Florida: Blood Bank Received Warning Letters from FDA
July 19, 2002
Three times in the late 1990s the Food and Drug Administration (FDA) sent warning letters to Florida Blood Services (FBS) about improper procedures, including two letters criticizing its handling of blood being tested for HIV. But officials with the blood bank, which collects about 200,000 pints a year from 100,000 donors, said Thursday the problems have been corrected. They said the agency is vigilant about searching for impurities in the plasma, red blood cells and platelets it sends to 30 hospitals in Pinellas, Hillsborough and Pasco counties.Adapted from:
"I think we do an excellent job," said Don Doddridge, CEO of FBS. He said his employees are dedicated and "they don't want to let a bad product out of here." The FDA said the agency did not perform HIV testing properly in one case. In another, it did not properly document how it disposed of HIV-infected blood. In a third, the FDA said a syphilis test was performed incorrectly. Doddridge stressed, however, that FBS did not send out tainted blood in any of those cases. The FDA routinely inspects blood centers to make sure they are properly testing for infected blood and documenting how they do it.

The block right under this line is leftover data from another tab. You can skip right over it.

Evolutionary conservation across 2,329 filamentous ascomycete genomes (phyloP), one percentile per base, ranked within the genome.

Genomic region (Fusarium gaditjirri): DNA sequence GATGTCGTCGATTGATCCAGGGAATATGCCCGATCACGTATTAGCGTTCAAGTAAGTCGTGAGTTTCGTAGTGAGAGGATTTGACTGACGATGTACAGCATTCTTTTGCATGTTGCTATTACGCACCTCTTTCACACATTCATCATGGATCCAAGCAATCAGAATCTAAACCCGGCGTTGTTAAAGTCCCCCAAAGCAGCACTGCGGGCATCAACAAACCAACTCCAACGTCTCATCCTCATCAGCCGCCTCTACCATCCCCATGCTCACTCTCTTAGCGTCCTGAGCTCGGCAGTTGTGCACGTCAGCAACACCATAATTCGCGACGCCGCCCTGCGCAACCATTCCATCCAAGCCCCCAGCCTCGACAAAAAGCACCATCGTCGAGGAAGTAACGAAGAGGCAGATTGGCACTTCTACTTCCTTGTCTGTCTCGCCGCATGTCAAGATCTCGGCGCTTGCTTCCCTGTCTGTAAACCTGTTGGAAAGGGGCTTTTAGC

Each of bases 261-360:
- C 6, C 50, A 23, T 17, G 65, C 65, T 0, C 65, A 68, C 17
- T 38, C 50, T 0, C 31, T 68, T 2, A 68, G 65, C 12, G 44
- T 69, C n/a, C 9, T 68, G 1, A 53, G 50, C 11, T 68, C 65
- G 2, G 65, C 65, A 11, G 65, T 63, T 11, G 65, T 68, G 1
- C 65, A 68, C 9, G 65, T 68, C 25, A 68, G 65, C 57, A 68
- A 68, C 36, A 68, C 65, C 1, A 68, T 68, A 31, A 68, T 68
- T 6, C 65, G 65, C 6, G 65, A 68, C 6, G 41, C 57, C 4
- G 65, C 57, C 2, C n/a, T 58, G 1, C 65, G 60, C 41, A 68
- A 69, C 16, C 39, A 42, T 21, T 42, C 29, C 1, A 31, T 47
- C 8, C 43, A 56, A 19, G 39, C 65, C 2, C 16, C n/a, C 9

FDA spokesperson Lawrence Bachorik said "a warning letter from the FDA is a serious bit of business." But he added the FDA can take more severe regulatory actions against agencies with more severe problems. "If the FDA thought they were an imminent threat to the public health they could revoke the license," and do so quickly, Bachorik said. Blood banks that fail to correct their problems also can be required to sign legally binding consent decrees that require them to make improvements, with oversight from a court, he said. The American Red Cross, for example, has operated under a consent decree since 1993.
St. Petersburg Times
07.19.02; Curtis Krueger
This article was provided by CDC National Prevention Information Network. It is a part of the publication CDC HIV/Hepatitis/STD/TB Prevention News Update.